• Code: Code is the manner in which you present your information. What format will your product take? Is it a report, an article, a letter, a proposal, a contract? How will you structure your content? Remember that some business writing projects, such as a technical report or a proposal, might follow a standardised format or a format determined by the publisher or customer.
  • Experience: Your experience with your topic will convey your knowledge and enthusiasm and lend credibility to your message. What connects you to this topic? What training and education can you bring to bear? What research have you found relevant?

Previewing calls for crucial decisions that will determine the direction of the remaining four steps.  It gives continuity to your writing.  It alerts you to options for communicating your message. It might even reveal gaps in your information. Take time with this step.

Organize

The next step is to assemble the information that will comprise your content and organise your content into a logical sequence. The most common method for organising content is the outline. An easy way to outline is to list your main points and then indent for each subordinate point, like this:

Main Point #1

Subordinate Point #1

Second order subordinate point#1

Main Point #2

Subordinate point #2

Second order subordinate point#2

If you don’t like outlines, you could develop a mindmap, diagram, or storyboard, instead. Personally, I prefer mindmaps over outlines. A mindmap is a paper-and-pencil method for developing ideas and expanding a topic. Write your topic in the centre of a piece of blank paper. Enclose it in circle or square. Then brainstorm, coming up with relevant subtopics that support your central topic and your purpose. Draw lines branching out from the middle of the page, each connecting to a subtopic. Under each subtopic, list a few key words representing ideas that will flesh it out. Number each subtopic in a logical sequence. Now you have a skeleton for your writing project. You can learn more about mind-mapping here.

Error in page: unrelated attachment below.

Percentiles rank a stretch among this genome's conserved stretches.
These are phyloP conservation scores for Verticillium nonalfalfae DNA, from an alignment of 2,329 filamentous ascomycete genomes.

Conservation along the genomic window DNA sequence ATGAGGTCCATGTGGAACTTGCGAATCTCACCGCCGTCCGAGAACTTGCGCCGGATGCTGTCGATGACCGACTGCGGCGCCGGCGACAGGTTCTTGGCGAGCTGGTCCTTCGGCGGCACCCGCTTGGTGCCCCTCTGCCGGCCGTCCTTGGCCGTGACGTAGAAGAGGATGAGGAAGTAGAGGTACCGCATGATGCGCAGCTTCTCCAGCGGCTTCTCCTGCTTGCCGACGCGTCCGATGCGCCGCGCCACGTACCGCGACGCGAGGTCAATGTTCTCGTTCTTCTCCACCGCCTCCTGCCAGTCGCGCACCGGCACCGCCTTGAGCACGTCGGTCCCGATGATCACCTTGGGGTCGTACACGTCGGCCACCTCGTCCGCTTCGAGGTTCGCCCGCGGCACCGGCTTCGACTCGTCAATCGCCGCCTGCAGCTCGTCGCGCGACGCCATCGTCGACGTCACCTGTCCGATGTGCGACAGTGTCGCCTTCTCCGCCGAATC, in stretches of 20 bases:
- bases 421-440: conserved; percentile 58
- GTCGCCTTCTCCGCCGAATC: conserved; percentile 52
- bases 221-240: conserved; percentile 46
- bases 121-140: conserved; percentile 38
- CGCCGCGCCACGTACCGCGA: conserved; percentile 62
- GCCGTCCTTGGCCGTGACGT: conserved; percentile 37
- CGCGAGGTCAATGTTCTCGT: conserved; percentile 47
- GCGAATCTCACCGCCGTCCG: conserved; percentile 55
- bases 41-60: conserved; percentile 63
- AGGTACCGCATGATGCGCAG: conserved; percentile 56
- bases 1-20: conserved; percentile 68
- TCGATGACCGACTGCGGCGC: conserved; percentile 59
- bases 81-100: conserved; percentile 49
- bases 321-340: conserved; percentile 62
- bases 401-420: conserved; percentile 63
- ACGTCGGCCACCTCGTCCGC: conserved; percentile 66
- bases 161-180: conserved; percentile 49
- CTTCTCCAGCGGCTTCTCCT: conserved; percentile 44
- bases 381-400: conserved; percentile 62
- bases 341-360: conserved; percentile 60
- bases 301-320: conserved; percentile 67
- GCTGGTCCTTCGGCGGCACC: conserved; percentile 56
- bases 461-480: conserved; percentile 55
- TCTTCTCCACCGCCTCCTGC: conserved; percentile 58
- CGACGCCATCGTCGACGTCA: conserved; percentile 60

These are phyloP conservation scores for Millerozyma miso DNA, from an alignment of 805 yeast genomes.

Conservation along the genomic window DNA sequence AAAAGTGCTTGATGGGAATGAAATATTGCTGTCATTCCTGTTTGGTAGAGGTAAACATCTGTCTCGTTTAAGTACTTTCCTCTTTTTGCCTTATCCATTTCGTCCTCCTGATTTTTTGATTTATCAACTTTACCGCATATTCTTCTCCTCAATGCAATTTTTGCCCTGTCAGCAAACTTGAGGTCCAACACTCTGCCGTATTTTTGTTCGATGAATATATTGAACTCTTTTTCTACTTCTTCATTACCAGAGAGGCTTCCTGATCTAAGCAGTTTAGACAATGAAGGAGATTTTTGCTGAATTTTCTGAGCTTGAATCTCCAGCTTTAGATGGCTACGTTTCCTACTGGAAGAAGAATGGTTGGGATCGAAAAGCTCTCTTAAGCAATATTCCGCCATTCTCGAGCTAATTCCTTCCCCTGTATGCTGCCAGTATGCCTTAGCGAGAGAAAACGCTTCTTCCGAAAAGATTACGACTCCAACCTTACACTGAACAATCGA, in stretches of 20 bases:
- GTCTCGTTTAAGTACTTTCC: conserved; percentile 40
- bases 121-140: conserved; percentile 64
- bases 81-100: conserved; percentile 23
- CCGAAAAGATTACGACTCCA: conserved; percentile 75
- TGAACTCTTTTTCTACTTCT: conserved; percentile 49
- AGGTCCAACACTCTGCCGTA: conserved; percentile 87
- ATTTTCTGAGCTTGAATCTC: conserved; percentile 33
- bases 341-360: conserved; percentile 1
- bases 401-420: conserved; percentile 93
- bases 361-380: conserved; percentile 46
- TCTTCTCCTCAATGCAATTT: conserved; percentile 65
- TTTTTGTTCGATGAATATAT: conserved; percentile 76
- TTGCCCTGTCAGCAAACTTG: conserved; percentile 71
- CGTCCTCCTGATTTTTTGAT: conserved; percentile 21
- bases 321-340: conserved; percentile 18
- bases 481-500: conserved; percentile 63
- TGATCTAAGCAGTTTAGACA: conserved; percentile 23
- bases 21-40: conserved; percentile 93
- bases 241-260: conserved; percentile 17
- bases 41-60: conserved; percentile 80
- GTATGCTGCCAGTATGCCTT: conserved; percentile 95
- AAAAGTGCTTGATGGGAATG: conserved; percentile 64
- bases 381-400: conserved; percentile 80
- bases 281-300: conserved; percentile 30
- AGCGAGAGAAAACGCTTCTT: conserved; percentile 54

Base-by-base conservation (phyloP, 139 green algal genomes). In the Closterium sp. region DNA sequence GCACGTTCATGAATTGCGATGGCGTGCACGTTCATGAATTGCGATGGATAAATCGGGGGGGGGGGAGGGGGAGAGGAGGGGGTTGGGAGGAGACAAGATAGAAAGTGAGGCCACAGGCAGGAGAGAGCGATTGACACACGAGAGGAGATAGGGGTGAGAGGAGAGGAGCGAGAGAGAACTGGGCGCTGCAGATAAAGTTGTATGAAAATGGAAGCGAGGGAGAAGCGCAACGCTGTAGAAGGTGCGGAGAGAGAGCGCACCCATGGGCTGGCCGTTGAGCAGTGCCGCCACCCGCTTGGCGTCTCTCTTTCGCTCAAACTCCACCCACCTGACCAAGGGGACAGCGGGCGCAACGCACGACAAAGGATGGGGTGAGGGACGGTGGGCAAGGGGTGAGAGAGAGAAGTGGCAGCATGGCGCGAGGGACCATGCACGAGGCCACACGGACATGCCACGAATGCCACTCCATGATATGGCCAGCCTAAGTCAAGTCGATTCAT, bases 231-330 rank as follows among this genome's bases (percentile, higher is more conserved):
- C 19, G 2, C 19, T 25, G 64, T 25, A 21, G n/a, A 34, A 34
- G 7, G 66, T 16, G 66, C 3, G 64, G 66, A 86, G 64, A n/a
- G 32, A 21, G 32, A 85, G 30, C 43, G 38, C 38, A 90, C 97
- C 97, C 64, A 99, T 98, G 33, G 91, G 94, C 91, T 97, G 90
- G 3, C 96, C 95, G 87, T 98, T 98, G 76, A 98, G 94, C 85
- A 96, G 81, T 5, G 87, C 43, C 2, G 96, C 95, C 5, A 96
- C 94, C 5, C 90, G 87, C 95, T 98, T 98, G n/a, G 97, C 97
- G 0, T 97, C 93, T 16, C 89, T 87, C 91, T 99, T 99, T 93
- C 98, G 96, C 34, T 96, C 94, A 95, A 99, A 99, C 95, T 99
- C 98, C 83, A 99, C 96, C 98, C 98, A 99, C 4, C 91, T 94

Organising can alert you to ways to illustrate and expand on your main points, as well as showing gaps in your material. When you find these gaps, it’s time for fact-finding or research. Your content might require examples, case studies, statistics, scientific findings, headlines on current events, historical facts, quoted material, or citations.  These will back up your assertions and add authority to your content.

Write

Once you’ve organised your content, and conducted any necessary research, begin writing your draft. Remember: it’s a DRAFT. That means it’s going to contain mistakes; don’t expect it to be perfect. Just plunge in and start writing, choosing words and sentences that seem to fit your organisation scheme. As you write, you might find places where your organisation isn’t working and you may need to loop back and rework your scheme. Writing can often be an iterative process: two steps forward and one step backwards.

If you feel intimidated by a blank page, here are some ways to get your creative juices flowing.

  • Speak into a voice recorder and then transcribe your spoken words.
  • Write to music.
  • Ask a colleague to interview you about your topic, taking notes while you speak about it conversationally and spontaneously. Then work from the notes.
  • Chunk down the process and give yourself short writing assignments: Write 500 words and take a break for a while. Similarly, you can give yourself the assignment to write for 30 minutes, and then take a break.
  • You don’t have to start writing at the beginning. Jump into the place where you feel most comfortable and work outward to other parts of the draft.